VW conquers long and winding road
Before there was Buick, Hyundai or Honda, there was Volkswagen. From around the late 1980s, the German car giant's Santanas were synonymous on the mainland to sedan, and even today a random sampling of five cars on Beijing roads will include at least two Volkswagen models.
Martin Posth, a former member of the Volkswagen and Audi executive management boards, played a large part in the brand's growth in China. In his first-hand account of the early years, 1,000 Days in Shanghai, Posth reveals what political, management and technical miracles were worked on all sides to 'motorise' China.
It all began in 1978 when China's then machine building minister took the train to Wolfsburg, Volkswagen's German headquarters, introduced himself to the duty officer and said he would like to talk to someone in charge. Sales director Werner Schmidt met him. Six years later, in October 1984, Volkswagen and three Chinese partners sealed a deal at the Great Hall of the People with Premier Zhao Ziyang and German Chancellor Helmut Kohl looking on.
A month after that, Posth, then a member of the Audi management board, was staring in shock at the derelict factory grounds in Anting, outside Shanghai, which was to be the foundation for the car project. It must have seemed one of the least likely places to realise the joint vision for an international-standard car assembly line, but step by step the German and Chinese workforce sought to overcome mistrust, apply 'scientific management' and build a plant all sides would be keen to call their own.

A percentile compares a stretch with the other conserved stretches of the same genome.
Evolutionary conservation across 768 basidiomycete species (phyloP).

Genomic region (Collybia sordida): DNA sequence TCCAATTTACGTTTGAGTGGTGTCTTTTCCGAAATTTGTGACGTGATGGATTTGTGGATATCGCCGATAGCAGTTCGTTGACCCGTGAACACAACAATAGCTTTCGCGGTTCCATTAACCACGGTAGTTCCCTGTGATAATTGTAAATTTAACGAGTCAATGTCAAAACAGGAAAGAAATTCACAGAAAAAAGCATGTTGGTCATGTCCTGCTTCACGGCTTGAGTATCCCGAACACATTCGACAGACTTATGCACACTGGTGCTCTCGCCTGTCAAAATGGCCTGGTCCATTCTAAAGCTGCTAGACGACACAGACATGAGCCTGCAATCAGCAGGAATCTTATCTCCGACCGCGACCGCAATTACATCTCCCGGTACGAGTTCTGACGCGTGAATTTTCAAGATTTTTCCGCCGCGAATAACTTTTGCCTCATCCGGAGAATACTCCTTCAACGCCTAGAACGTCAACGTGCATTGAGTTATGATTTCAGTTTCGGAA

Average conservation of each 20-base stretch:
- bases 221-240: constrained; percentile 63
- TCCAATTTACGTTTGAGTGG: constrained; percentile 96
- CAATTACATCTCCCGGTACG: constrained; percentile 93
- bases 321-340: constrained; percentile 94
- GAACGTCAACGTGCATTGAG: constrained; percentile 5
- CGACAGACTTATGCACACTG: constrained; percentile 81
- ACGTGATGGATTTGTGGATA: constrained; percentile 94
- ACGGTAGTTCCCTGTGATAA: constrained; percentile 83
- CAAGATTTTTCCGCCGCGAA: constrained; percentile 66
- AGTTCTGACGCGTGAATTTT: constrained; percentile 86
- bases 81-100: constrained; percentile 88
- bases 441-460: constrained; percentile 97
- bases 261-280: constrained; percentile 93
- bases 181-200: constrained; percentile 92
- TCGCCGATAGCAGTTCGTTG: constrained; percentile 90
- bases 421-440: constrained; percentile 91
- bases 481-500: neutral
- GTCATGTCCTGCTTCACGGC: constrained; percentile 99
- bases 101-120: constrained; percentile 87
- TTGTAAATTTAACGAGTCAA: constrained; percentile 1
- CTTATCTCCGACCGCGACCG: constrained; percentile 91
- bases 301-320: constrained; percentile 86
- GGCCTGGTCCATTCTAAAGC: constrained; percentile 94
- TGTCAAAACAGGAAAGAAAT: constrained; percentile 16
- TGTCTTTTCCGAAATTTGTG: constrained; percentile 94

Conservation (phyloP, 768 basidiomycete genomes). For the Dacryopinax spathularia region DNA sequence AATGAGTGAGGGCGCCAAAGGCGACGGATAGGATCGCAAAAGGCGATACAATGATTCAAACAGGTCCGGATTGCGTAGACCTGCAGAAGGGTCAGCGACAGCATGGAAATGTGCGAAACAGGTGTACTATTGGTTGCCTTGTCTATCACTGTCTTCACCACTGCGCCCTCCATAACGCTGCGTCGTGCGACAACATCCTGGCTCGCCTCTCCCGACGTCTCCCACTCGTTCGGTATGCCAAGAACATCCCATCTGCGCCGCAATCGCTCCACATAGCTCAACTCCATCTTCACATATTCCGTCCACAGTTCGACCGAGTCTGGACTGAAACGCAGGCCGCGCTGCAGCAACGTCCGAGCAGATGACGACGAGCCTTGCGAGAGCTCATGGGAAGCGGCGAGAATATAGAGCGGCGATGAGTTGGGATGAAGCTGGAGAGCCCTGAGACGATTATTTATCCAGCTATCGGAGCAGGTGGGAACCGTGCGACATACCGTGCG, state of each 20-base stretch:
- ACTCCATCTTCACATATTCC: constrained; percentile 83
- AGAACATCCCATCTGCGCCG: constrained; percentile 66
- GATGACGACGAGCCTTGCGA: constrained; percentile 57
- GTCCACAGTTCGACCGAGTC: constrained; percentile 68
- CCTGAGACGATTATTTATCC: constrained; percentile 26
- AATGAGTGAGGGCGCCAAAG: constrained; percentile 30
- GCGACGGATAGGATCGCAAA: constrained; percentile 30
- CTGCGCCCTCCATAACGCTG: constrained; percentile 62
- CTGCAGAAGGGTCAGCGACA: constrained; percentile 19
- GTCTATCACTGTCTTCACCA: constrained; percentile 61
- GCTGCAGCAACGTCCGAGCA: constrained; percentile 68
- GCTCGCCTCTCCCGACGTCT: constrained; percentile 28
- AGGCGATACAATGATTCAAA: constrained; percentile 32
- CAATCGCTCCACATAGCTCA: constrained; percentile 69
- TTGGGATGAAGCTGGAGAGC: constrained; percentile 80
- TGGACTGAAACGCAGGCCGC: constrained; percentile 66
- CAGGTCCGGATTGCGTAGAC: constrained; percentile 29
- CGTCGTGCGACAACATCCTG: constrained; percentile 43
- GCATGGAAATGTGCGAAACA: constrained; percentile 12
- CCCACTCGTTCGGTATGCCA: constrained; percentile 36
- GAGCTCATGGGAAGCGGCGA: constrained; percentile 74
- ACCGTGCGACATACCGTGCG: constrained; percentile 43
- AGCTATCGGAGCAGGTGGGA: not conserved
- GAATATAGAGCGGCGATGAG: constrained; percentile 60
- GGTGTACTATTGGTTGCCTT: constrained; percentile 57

Along the way, there were many frustrations. 'Germans used to exerting authoritarian rule in a Nigerian setting, for instance, were not necessarily the right choice when it came to taking on management positions in China, which required some sensitivity and empathy,' Posth said. Then there was the multitude of external pressures mounting on the venture. Currency crises, the demands of central planners and the constant need to answer to Wolfsburg required adept maneuverings and creative responses.
One of the book's breakthrough moments comes midway through, when Posth realises that no one in the firm knows for sure whether their colleagues are dreaming the same dream. The solution was a mission statement to focus on a single direction. The second major revelation is in the way the Chinese and German executives harnessed the other's influence in the interests of the joint venture.
Posth ends each chapter with a checklist of points for managers and, two decades since the first 1,000 days of Shanghai Volkswagen, the principles remain the same. Whether it's building engines or promoting environmental awareness, the only sustainable joint-venture direction is pragmatism.